Turkish defense sector bustling with whirlwind week
Interior space of the Boeing-made airborne early warning and control (AEW&C) aircraft delivered to Turkey in a ceremony on Feb 21 is seen. AA photoThe seven days starting on Feb. 21 will be recalled as some of the busiest for Turkish defense procurement and bureaucracy in recent memory.
The “days of thunder” took off on Feb. 21 when, after several years of delays, Boeing officially delivered to Turkey the first of a batch of four airborne early warning and control (AEW&C) aircraft, more commonly known as a “spy plane.” A top-level ceremony was attended by President Abdullah Gül, Prime Minister Recep Tayyip Erdoğan, Defense Minister İsmet Yılmaz and the entire defense bureaucracy. “Better late than never,” Erdoğan said of the delays.
The Turkish government has demanded $183 million in compensation from Boeing due to major delays in the delivery of the spy planes to the NATO ally, officials said Feb. 18.
Based on a contract slightly more than $1.3 billion signed in 2003, the original AEW&C deliveries were scheduled for 2008. While Turkish state dignitaries cheerfully celebrated the inauguration of the first aircraft, Boeing and defense bureaucrats were ironing out their last differences over the penalties for the delays. Under a compensation plan, Boeing will grant Turkey an increase in the start-up support period from an initial two to five years as well as three years of software maintenance service in addition to $32 million worth of spare parts in return for writing off the $183 million penalty and accumulated interest.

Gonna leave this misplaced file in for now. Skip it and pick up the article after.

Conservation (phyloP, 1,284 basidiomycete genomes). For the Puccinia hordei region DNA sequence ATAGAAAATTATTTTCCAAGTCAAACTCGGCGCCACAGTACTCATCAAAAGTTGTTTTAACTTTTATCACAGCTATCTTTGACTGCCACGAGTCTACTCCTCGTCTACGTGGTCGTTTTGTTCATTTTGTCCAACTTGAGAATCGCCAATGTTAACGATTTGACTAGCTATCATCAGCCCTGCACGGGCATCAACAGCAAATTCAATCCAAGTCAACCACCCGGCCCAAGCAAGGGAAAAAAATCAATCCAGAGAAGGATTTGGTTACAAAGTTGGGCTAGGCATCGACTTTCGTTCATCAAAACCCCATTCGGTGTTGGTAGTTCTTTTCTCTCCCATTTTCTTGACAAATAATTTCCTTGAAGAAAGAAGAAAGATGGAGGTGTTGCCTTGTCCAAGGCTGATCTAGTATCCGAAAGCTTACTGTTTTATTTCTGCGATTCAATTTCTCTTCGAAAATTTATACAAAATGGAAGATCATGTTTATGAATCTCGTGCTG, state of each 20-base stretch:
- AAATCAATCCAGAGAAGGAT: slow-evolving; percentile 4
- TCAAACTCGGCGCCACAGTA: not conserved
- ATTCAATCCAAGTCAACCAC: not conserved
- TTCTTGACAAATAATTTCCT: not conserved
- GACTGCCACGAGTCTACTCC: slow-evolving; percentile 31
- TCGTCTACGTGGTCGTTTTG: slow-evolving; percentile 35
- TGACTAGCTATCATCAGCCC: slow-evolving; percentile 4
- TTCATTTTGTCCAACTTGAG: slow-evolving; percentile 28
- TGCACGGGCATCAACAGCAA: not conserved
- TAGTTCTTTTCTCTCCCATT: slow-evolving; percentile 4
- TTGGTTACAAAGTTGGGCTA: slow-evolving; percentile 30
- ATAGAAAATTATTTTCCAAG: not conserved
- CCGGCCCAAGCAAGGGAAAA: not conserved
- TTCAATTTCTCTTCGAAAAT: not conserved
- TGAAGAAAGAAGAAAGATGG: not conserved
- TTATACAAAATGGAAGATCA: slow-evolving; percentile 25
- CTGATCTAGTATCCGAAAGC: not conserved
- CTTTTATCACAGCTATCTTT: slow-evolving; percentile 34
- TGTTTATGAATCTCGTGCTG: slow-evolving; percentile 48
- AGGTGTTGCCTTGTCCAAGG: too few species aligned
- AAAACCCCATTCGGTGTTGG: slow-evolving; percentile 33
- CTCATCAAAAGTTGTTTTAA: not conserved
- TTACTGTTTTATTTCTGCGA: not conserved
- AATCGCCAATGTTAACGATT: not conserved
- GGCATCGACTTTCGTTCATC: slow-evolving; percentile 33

Boeing has said it will complete deliveries in 2015. The company said two more AEW&C aircraft are to be delivered this year, with the fourth in 2015. In addition to the aircraft, the program, dubbed “Peace Eagle,” includes ground support segments for mission crew training, mission support and system maintenance.
The AEW&C is based on the Boeing 737-700 airplane, a popular commercial jet. Australia and South Korea also operate the AEW&C platforms.
During the inauguration ceremony, Erdoğan said a long-dormant, major defense contract had also been signed, noting that the $3.5 billion deal with Sikorsky Aircraft for the coproduction of an initial batch of 109 utility helicopters had just been penned.
Last May, Turkey’s procurement office made an unusual announcement: Turkey “had come very close to signing the contract,” but inking the deal had since been delayed as top Turkish procurement management accused “U.S. corporate and other bureaucracy” of causing delays.